Price Shocks and Human Capital: Timing Matters

Habtamu Beshir, Jean-François Maystadt

Research output: Contribution to journalArticlepeer-review


The effect of economic shocks on human capital is theoretically ambiguous due to opposing income and substitution effects. Using child level information on schooling, child labour, and cognitive development, we investigate the effect of cocoa price fluctuations on human capital production in Ghana. We demonstrate that the timing of the price shock matters. For school-aged children, the substitution effect dominates: a price boom decreases schooling and increases child labour. An increase of one standard deviation in the current-year real producer price of cocoa significantly decreases current school attendance by 8.6 percentage points and the likelihood of being in the correct grade in the following year by 5.5 percentage points. For pre-school-aged children, however, the income effect dominates: early life and in utero booms in the real producer price of cocoa significantly increase Raven/IQ scores and grade attainment.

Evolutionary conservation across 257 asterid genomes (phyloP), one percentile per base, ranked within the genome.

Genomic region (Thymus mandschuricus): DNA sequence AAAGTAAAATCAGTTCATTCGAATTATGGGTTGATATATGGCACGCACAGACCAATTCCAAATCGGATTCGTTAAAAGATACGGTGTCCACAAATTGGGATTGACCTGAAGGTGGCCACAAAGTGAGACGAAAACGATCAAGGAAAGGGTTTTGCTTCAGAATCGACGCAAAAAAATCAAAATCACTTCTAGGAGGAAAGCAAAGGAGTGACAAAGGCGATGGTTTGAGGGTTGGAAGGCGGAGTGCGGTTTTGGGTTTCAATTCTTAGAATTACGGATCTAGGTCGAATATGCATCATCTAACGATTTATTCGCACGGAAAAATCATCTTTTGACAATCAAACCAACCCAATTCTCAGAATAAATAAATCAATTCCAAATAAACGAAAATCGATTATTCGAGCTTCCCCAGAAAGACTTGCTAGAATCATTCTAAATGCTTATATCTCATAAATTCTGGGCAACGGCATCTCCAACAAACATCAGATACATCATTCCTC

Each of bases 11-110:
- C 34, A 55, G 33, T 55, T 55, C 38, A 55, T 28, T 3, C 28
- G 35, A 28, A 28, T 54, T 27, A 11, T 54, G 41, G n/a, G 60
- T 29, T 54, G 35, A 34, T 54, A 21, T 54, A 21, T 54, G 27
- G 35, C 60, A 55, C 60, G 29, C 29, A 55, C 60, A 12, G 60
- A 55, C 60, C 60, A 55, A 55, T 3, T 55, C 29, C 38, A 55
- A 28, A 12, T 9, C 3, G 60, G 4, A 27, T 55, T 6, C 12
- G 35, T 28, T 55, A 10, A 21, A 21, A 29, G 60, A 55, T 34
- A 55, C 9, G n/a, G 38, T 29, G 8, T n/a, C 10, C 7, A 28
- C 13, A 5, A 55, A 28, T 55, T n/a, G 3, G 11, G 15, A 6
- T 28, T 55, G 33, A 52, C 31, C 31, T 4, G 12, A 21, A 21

Original languageEnglish
JournalEconomic Development and Cultural Change
Early online date24 Jan 2023
Publication statusE-pub ahead of print - 24 Jan 2023


  • Ghana
  • Cocoa Price Shocks
  • Child Labour
  • Schooling
  • Cognitive Development
  • Human Capital


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